Renovating your French Home

Renovating your own home can be a very satisfying process for a lot of people but does need to be carefully planned in advance.

As you‘ll see from this web site there are a lot of affordable projects awaiting in this area for the budding builder/ DIY er. These properties can be changed into fantastic homes some requiring very little work whereas others will require a considerable time and possibly considerable financial investment.

If you do plan to renovate a property then it is important to think the process through prior to purchasing or even making an offer. Be honest with yourself and your capabilities. Try to get as much information on the costs and what’s involved before making a financial commitment.

 

Research before buying

In France detailed building surveys aren’t always carried out as standard practice. Legally, however, the vendors must provide you with a DPE survey which will tell you if the house has asbestos or lead in it, termites and other wood boring insects, if the electrics conform and will provide you with the property's energy rating. This survey is a good starting point for highlighting some areas for concern but it won’t tell you if the roof is structurally sound or whether there is subsidence. It is therefore a good idea to seek professional advice from local builders, surveyors and architects wherever possible. Following some simple rules will also help you to reach the right decision:-

 

  • Know your budget and remember to include all costs and a contingency.
  • Don't buy on impulse – properties in France rarely go the next day – so come back and have another look.
  • Take notes, photographs even a video so you can compare properties later.
  • Check there is a supply of electricity and that this supply is adequate. Look at the condition and age or wiring. A rewire for a 3 bedroom house averages around 5000 Euros.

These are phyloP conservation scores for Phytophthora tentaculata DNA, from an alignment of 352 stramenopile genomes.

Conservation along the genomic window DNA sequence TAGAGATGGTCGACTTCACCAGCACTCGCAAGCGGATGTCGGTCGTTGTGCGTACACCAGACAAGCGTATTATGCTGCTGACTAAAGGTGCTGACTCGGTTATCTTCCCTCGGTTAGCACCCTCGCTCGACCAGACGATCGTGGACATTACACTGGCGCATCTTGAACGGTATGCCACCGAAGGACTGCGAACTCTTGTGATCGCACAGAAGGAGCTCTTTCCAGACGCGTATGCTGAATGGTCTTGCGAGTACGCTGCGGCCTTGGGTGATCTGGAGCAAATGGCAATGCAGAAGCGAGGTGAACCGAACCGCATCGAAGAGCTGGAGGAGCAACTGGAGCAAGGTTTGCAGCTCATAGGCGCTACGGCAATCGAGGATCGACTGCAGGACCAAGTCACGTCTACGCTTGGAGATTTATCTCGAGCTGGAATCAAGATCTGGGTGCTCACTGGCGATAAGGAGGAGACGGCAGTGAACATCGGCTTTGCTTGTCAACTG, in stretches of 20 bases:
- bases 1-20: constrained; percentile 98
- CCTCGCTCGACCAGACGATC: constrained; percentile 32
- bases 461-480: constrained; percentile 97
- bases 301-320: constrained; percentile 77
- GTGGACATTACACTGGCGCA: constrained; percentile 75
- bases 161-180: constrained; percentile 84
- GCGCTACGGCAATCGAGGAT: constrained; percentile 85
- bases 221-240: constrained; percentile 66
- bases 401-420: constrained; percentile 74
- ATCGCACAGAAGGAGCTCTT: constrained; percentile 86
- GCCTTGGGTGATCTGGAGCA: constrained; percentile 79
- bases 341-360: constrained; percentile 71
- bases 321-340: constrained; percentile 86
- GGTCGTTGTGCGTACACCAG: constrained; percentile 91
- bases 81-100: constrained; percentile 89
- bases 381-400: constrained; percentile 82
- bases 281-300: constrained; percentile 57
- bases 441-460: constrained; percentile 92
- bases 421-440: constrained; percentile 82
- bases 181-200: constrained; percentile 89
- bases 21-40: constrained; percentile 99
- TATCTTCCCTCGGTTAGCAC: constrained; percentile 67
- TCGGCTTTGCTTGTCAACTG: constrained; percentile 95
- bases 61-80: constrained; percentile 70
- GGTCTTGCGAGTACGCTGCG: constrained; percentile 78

• Check the plumbing, hot water and that the house is on mains water.
  • Check if the house is on mains drains or connected to a 'fosse septic' (septic tank). The local mayor’s office should be able to confirm if a house is on mains drains. The seller should provide a certificate that the fosse septic is up to standards.
  • Check the copy of the 'cadastre' (land registry) and confirm the property and land corresponds with the reference numbers of the property/land you are buying.
  • Check that the roof is in good condition, the ridgeline is straight and roof timbers are sound.
  • Check for damp and signs of rot within all stuctrual timbers and roof battens.
  • Don’t ignore any structural issue – even the untrained eye can spot cracks, bulges, sagging etc. If there is anything you’re not sure of get it checked out. Don’t rely on the owners assurances.
  • If in doubt seek advice.

Once armed with this information you should have a clear idea of the real costs of renovating your home. This can be used in negotiations especially if you feel the seller hasn’t accounted for some of the remedial works

 

Building Work

wheel barrowOnce you have the keys for your new property the work can start in earnest.  Be realistic with what you can and can’t tackle yourself. You may be happy doing most the work yourself but if you are planning on selling later think seriously whether your DIY will have a detrimental effect on the resale value. You won’t be able to offset your own labour costs against any future capital gains tax. Often buyers will be asked for insurance backed guarantees known in France as the "decennial" insurance for work carried out. This is particularly the case with large works such as masonry, roof works, electricity and plumbing.  To be covered by "decenniall" insurance you’ll need to use a fully French registered artisan.